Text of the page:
The affordability of new vehicles has been made even more attractive by the high values maintained by used cars. Although approximately 8 percent below the all-time highs seen in 2011, late-model used-car values remain uncomfortably close to new-car transaction prices, influencing many consumers to purchase new rather than used. This phenomenon is most pronounced for high-demand vehicles such as subcompact, compact and mid-size cars. These vehicles all have been significantly upgraded in recent years and generate excellent fuel economy for an affordable price. As a result, they have maintained extraordinarily strong values in the used-car market. In fact, the difference between a five-year payment on a new car and a 1- to 2-year-old used model is as little as $30 per month apart in some cases. Kelley Blue Book expects used-car values to continue to ease from current highs, so this phenomenon likely will play less of a role in the years ahead.

Kelley Blue Book: New-Car Pricing Remains

Near Used-Car Pricing

MY2013
(New)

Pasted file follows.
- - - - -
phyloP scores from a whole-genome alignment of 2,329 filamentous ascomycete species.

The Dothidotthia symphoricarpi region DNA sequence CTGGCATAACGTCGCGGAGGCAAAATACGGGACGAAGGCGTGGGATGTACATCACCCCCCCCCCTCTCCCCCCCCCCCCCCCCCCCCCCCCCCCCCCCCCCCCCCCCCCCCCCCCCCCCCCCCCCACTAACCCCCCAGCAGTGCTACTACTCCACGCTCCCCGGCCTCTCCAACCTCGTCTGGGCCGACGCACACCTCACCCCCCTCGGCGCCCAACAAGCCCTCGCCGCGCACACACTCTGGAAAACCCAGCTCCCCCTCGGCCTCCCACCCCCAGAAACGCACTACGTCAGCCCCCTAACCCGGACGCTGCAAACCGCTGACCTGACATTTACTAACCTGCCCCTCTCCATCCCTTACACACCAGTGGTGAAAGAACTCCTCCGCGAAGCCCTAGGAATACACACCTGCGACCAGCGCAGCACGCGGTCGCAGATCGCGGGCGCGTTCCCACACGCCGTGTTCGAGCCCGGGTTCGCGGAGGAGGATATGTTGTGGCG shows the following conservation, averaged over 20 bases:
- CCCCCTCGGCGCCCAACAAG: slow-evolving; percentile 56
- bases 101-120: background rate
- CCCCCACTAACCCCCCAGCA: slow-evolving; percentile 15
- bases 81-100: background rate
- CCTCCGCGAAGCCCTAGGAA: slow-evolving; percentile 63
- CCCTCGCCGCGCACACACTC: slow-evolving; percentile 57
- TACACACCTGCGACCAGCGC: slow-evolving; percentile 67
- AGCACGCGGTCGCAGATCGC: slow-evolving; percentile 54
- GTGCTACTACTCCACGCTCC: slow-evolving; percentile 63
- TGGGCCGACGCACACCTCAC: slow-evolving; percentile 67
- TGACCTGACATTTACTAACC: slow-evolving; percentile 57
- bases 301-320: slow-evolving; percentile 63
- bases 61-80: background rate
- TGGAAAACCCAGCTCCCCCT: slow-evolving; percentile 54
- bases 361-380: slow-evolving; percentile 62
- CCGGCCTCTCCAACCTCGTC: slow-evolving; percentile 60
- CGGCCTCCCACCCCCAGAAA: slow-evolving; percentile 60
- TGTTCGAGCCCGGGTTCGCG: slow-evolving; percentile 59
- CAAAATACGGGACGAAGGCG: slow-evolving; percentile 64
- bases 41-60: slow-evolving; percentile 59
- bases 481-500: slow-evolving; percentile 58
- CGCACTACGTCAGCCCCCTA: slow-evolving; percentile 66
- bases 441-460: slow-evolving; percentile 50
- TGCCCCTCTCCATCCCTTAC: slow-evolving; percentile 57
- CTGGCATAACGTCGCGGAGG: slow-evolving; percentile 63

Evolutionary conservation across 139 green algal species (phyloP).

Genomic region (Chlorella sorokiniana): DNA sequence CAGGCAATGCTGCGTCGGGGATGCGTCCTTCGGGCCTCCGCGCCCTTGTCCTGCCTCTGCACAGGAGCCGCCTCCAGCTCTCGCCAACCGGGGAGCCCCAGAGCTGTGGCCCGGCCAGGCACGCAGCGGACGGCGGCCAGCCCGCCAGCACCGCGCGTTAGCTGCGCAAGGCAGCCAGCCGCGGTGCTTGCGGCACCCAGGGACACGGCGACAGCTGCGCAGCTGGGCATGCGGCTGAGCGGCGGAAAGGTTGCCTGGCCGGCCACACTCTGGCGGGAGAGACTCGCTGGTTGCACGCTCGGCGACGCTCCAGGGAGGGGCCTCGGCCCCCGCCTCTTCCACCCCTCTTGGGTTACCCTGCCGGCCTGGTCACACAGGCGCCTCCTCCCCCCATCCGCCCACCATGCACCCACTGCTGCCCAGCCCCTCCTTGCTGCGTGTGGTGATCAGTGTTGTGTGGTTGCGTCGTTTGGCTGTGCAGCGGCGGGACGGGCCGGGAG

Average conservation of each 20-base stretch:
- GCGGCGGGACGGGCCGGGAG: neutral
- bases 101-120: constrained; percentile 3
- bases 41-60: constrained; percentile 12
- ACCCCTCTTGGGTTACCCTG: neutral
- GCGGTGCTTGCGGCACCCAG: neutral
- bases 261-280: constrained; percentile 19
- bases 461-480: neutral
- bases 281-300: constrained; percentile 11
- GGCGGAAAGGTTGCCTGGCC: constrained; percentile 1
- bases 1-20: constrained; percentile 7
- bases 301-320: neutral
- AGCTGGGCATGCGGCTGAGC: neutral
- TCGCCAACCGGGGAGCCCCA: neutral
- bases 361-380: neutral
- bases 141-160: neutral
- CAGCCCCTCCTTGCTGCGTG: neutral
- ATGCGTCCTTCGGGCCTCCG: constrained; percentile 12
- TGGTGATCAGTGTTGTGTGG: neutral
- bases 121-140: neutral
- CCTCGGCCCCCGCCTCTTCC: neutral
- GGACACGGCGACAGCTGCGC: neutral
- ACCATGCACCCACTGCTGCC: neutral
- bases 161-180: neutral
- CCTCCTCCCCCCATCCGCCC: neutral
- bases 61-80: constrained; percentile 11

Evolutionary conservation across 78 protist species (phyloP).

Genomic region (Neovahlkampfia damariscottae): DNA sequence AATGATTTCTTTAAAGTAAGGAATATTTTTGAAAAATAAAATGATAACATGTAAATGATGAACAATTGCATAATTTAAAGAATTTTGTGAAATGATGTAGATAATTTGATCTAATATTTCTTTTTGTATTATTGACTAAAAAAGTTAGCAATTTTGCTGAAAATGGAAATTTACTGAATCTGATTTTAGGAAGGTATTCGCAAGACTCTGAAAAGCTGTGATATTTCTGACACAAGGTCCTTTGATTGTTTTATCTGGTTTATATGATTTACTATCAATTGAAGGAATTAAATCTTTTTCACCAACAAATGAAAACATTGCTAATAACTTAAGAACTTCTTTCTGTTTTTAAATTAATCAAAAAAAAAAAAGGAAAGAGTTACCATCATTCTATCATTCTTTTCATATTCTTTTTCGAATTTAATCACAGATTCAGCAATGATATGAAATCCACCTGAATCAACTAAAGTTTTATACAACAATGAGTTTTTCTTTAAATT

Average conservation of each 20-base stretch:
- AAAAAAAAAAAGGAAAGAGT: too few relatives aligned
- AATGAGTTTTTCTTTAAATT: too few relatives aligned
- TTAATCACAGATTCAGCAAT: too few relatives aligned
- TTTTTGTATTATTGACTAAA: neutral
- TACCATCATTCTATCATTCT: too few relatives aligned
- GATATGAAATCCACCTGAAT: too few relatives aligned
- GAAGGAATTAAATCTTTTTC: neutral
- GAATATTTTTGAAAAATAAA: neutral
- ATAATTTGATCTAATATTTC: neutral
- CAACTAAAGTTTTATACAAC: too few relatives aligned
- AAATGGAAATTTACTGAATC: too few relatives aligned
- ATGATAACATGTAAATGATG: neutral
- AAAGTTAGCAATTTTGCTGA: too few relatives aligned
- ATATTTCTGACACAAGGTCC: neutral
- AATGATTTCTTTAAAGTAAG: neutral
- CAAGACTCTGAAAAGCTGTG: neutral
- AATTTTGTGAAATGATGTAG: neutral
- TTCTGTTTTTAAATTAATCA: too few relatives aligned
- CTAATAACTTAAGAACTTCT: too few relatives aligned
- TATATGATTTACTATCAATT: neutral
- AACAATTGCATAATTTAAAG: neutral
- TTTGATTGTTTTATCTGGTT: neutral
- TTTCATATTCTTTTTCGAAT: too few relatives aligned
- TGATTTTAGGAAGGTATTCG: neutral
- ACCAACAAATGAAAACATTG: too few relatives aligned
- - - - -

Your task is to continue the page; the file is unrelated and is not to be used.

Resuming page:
MY 2012 (Used)

MY2011

MY2010

MY2009

MY2008

Average Monthly

Payment for a Compact

$335

$302

$280

$253

$224

$202

Source: Kelley Blue Book Automotive Insights

For more information and news from Kelley Blue Book ‘s KBB.com, visit www.kbb.com/media/, follow us on Twitter at www.twitter.com/kelleybluebook (or @kelleybluebook), like our page on Facebook at www.facebook.com/kbb, and get updates on Google+ at https://plus.google.com/+kbb/.

About Kelley Blue Book (www.kbb.com)
Founded in 1926, Kelley Blue Book, The Trusted Resource®, is the only vehicle valuation and information source trusted and relied upon by both consumers and the industry. Each week the company provides the most market-reflective values in the industry on its top-rated website www.kbb.com, including its famous Blue Book® Trade-In and Suggested Retail Values and Fair Purchase Price, which reports what others are paying for new cars this week. The company also provides vehicle pricing and values through various products and services available to car dealers, auto manufacturers, finance and insurance companies as well as governmental agencies. KBB.com provides consumer pricing and information on cars for sale, minivans, pickup trucks, sedan, hybrids, electric cars, and SUVs. Kelley Blue Book Co., Inc. is a wholly owned subsidiary of AutoTrader Group.

SOURCE:

Kelley Blue Book

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AIA Sounds the Alarm on Economic Downturn Report

Statement by Marion C. Blakey, President and CEO of the Aerospace Industries Association on reports of the contraction of the U.S. economy in the 4th quarter of 2012.